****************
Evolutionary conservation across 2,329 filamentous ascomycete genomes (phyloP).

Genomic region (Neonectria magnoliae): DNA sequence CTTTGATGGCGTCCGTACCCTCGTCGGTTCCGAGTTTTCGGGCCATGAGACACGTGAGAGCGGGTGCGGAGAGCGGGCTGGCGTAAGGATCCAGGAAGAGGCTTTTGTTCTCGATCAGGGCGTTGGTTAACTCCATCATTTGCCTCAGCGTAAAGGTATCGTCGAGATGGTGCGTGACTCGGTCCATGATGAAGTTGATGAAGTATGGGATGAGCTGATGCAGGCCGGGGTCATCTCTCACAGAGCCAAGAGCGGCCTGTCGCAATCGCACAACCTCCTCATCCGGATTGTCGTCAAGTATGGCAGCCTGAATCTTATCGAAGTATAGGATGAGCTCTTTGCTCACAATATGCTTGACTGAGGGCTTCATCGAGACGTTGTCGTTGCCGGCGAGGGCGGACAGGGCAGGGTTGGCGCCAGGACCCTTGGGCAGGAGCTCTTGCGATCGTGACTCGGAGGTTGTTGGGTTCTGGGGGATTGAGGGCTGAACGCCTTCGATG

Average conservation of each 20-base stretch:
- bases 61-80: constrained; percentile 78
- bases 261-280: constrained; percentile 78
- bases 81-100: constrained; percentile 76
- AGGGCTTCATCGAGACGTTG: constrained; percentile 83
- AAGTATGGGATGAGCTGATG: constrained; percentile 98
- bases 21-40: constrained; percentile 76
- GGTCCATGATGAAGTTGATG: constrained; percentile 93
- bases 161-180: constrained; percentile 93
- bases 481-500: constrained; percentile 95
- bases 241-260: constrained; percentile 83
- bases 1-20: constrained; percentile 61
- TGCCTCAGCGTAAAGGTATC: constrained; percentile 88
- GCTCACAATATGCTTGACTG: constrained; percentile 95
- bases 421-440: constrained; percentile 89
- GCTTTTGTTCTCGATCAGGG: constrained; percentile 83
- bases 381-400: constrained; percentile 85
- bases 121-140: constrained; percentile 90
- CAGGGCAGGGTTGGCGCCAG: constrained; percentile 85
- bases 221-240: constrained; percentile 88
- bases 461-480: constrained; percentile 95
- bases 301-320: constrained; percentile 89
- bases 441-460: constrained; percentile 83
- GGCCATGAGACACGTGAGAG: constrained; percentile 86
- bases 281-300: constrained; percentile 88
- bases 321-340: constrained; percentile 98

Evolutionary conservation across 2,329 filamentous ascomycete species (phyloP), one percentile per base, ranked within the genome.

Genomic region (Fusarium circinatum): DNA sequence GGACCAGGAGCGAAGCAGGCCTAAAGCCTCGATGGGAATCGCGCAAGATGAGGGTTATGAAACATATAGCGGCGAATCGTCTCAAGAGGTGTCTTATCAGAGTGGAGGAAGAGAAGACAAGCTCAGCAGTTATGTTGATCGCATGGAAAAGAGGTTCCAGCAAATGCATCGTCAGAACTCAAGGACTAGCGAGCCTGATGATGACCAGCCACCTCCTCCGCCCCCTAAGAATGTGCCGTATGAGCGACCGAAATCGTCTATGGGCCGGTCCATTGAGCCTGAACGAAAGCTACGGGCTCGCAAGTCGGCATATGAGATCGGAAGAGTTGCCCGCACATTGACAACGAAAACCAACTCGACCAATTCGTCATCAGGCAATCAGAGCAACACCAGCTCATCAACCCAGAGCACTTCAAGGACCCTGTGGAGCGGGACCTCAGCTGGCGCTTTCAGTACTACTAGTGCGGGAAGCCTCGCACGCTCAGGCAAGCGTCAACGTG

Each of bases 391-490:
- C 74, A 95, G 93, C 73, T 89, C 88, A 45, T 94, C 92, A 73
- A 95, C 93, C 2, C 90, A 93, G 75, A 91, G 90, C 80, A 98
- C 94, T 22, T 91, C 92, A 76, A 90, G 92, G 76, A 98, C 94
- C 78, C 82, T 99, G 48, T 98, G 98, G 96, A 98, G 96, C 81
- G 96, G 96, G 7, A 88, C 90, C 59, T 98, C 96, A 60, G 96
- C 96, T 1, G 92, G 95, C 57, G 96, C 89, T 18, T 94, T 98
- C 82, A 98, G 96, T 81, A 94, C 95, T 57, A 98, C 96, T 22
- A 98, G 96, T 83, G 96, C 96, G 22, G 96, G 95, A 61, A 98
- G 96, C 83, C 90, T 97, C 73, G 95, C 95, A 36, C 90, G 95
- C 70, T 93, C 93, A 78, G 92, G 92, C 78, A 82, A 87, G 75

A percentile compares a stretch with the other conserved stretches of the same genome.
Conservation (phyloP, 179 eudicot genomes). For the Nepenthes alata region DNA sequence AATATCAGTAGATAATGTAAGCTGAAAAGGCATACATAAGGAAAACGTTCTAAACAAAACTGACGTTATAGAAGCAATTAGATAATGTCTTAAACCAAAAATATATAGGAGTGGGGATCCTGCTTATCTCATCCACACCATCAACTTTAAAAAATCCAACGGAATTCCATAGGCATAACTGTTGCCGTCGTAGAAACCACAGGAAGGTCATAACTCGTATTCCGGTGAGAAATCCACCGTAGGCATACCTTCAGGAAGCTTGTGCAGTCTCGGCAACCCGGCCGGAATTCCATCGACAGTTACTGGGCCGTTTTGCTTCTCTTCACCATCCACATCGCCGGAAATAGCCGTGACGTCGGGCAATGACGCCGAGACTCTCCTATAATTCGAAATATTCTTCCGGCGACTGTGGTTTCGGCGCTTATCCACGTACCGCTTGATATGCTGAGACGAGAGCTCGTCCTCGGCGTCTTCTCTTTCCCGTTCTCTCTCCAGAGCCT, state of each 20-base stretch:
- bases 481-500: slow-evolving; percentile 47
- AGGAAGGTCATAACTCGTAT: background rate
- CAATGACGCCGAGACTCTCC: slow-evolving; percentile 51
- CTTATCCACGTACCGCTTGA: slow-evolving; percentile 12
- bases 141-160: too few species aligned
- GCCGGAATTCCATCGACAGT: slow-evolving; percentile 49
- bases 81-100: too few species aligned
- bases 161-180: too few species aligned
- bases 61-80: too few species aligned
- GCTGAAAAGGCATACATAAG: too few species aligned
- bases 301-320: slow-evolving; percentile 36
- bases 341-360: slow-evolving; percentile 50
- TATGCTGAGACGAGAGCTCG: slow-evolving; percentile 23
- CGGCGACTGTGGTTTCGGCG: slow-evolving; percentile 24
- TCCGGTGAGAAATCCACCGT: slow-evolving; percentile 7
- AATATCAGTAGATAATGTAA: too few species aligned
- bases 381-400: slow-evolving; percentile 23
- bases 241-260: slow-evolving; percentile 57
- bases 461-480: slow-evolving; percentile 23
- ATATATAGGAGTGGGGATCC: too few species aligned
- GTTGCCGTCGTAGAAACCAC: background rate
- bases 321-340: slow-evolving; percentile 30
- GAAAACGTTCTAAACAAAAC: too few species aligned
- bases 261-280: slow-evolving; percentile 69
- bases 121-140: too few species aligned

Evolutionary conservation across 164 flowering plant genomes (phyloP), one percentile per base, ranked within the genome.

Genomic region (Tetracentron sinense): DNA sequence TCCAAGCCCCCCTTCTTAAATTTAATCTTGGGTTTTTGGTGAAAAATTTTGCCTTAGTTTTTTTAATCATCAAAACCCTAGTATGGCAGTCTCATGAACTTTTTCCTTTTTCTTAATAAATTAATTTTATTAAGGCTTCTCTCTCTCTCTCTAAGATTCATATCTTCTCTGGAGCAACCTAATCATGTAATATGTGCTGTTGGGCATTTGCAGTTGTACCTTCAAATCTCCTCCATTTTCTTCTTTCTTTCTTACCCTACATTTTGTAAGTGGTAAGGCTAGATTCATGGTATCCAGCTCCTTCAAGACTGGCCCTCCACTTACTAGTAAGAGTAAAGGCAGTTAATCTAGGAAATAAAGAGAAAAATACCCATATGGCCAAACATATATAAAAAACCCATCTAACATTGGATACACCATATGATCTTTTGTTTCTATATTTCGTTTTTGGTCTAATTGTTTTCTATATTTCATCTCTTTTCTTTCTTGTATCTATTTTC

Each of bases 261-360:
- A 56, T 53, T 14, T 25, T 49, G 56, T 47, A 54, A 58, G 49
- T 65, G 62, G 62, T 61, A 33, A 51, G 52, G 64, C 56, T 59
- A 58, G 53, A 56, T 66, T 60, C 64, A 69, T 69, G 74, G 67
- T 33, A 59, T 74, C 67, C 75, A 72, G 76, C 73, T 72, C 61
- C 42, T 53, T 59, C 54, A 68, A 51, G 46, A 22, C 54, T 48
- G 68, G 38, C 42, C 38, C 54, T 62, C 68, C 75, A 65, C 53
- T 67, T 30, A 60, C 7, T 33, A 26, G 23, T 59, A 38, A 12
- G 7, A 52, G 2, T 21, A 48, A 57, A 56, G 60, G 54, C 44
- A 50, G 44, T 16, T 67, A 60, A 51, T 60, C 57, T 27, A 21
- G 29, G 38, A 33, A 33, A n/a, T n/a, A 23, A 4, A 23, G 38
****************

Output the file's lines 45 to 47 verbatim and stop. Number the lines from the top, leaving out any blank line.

- AGGAAGGTCATAACTCGTAT: background rate
- CAATGACGCCGAGACTCTCC: slow-evolving; percentile 51
- CTTATCCACGTACCGCTTGA: slow-evolving; percentile 12